DAPHNE – Federal officials are starting to reimburse local governments for storm damage from Hurricane Sally in September, area officials said.
Kelli Reid, Daphne finance director, said the Federal Emergency Management Agency has begun reimbursing the city for cleanup costs and other expenses.
She told the City Council on Monday, April 19, that the city had 11 projects awaiting reimbursement. Project costs range from more than $5 million to about $20,000, she said.
“We received our first reimbursement about three weeks ago for one of the small projects. We got notified last week that our emergency protective management, which is basically overtime and some equipment from the Monday night, basically, before the storm through Sunday, overtime, public works, fire. That is a $200,000 project.”
She said the city received notice on April 16 that the emergency protective management project payment was being deposited.
She said the reimbursement claims for debris removal costs have moved to the next level in the FEMA payment process.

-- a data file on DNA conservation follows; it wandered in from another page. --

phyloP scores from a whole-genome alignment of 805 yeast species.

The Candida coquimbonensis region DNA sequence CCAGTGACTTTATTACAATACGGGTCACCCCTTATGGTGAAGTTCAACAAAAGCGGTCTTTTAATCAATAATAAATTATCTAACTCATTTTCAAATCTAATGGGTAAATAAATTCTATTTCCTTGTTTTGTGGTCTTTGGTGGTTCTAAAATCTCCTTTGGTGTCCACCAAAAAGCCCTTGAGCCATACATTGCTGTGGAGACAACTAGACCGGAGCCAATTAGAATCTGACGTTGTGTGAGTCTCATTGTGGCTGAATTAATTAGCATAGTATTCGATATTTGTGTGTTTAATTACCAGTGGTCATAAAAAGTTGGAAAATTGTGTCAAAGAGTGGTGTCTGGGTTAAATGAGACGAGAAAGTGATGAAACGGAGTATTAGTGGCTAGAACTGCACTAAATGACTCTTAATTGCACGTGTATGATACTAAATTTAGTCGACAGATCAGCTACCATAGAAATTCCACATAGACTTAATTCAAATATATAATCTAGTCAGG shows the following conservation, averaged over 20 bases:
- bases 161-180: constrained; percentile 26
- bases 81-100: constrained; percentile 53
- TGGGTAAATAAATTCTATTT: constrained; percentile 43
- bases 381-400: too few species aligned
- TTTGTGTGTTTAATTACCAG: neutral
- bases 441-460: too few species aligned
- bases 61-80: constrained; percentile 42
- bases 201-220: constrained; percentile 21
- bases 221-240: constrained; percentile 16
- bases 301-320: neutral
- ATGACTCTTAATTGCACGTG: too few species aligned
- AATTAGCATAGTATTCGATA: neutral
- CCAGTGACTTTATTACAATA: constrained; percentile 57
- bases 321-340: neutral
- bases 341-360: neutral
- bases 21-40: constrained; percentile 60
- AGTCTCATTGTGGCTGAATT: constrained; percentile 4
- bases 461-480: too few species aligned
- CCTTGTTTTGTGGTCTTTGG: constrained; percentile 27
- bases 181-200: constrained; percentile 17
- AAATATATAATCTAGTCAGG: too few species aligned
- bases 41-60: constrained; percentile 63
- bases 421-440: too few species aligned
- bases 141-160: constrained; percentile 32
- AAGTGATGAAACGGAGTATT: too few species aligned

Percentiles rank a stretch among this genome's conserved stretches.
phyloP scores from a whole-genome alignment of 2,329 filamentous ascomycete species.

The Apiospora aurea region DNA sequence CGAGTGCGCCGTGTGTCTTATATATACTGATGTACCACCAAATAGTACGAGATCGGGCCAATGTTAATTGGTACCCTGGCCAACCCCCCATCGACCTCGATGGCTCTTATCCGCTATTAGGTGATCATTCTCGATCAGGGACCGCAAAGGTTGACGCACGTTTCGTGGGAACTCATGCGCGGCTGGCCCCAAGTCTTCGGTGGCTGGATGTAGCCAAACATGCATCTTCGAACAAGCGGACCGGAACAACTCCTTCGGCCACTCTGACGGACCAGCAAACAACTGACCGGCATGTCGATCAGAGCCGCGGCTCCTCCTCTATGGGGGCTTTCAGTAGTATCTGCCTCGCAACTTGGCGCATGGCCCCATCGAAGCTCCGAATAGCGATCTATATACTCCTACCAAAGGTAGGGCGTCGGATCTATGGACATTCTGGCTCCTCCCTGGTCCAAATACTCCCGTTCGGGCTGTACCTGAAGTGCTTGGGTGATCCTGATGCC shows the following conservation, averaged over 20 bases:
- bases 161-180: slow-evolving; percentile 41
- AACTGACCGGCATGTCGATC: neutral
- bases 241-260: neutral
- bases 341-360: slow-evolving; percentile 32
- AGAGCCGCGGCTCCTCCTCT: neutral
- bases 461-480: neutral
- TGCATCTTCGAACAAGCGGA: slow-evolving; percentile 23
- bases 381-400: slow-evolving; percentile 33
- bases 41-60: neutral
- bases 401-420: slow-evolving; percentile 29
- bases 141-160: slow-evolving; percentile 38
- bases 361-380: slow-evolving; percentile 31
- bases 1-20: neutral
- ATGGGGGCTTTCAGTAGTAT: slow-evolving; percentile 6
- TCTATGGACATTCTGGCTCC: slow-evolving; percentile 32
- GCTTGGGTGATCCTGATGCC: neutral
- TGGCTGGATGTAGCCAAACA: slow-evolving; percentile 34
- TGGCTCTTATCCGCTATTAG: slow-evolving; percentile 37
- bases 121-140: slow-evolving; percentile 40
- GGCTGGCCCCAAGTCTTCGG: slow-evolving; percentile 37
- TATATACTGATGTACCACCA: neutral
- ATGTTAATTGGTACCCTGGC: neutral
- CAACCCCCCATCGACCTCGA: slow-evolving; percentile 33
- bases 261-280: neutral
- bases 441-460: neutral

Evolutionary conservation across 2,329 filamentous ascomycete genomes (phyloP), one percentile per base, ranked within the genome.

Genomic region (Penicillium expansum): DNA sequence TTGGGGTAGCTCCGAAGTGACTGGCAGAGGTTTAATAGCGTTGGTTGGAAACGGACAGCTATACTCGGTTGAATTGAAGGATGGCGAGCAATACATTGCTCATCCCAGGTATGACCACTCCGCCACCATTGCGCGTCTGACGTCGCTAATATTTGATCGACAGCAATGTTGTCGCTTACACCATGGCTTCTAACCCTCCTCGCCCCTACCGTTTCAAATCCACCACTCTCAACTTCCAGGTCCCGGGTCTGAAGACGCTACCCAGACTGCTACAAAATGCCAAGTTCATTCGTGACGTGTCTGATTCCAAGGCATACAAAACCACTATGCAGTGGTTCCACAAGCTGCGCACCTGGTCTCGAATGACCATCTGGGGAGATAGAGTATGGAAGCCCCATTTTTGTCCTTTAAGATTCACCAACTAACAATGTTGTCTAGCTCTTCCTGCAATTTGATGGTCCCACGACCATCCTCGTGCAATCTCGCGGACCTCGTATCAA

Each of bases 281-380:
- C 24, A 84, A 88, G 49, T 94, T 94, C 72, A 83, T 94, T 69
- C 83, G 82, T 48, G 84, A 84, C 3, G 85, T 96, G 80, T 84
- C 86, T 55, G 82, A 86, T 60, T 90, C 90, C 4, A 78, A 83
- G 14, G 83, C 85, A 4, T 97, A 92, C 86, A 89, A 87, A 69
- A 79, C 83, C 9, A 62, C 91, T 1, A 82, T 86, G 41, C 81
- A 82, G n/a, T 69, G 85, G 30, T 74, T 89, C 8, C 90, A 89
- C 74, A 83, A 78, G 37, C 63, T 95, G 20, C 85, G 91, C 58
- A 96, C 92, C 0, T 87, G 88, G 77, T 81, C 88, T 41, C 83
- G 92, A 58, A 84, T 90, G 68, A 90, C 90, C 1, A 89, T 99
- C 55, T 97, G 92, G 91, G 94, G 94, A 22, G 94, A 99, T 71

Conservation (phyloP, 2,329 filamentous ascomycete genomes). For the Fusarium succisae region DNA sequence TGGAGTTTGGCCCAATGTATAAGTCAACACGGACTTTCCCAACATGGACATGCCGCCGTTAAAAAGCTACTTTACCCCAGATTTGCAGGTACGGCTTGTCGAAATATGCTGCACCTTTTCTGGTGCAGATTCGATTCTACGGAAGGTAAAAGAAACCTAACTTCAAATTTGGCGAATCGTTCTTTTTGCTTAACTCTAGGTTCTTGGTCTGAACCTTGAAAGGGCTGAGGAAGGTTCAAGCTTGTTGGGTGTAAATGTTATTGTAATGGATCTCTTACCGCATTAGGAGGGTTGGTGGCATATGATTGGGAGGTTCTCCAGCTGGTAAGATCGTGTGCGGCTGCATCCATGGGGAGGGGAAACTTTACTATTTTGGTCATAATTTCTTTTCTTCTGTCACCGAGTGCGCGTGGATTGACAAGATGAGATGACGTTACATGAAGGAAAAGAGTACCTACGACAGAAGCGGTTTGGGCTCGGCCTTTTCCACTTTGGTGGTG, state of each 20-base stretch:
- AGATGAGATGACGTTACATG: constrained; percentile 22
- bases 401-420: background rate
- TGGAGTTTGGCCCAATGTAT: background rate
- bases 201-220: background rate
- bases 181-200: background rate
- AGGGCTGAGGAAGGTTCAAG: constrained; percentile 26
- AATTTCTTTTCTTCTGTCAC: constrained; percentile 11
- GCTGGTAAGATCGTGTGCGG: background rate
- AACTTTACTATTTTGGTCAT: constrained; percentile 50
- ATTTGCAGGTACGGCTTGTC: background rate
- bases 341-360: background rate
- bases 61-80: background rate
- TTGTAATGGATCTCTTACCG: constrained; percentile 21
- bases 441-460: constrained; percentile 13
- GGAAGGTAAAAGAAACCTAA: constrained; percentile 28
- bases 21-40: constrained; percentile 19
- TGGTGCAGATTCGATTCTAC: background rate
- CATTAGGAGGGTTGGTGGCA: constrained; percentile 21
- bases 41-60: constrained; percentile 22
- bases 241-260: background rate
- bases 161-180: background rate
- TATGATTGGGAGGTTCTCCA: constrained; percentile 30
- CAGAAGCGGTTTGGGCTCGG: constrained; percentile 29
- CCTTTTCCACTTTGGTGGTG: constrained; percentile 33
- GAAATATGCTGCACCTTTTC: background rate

“So, hopefully, we will see some movement in there. But our experience, all in all, I think we’ve been a little luckier than some cities,” Reid said.
At a meeting April 1, Baldwin County commissioners and officials from cities around the county said they were still waiting on reimbursements for damage and cleanup in damage. Hurricane Sally made landfall in Baldwin County on Sept. 16, 2020. The storm left more than 3.5 million cubic yards of debris that was removed by city and county contractors and crews.
During the meeting, officials expressed concerns that the lack of payments left agencies without reserve funds needed to prepare for the 2021 hurricane season that begins June 1.
After commissioners and mayors met with state and federal officials later in April, FEMA representatives came to Baldwin County to work on reimbursement efforts, according to a county report.
The report said reimbursements for more than $200 million were delayed by several factors.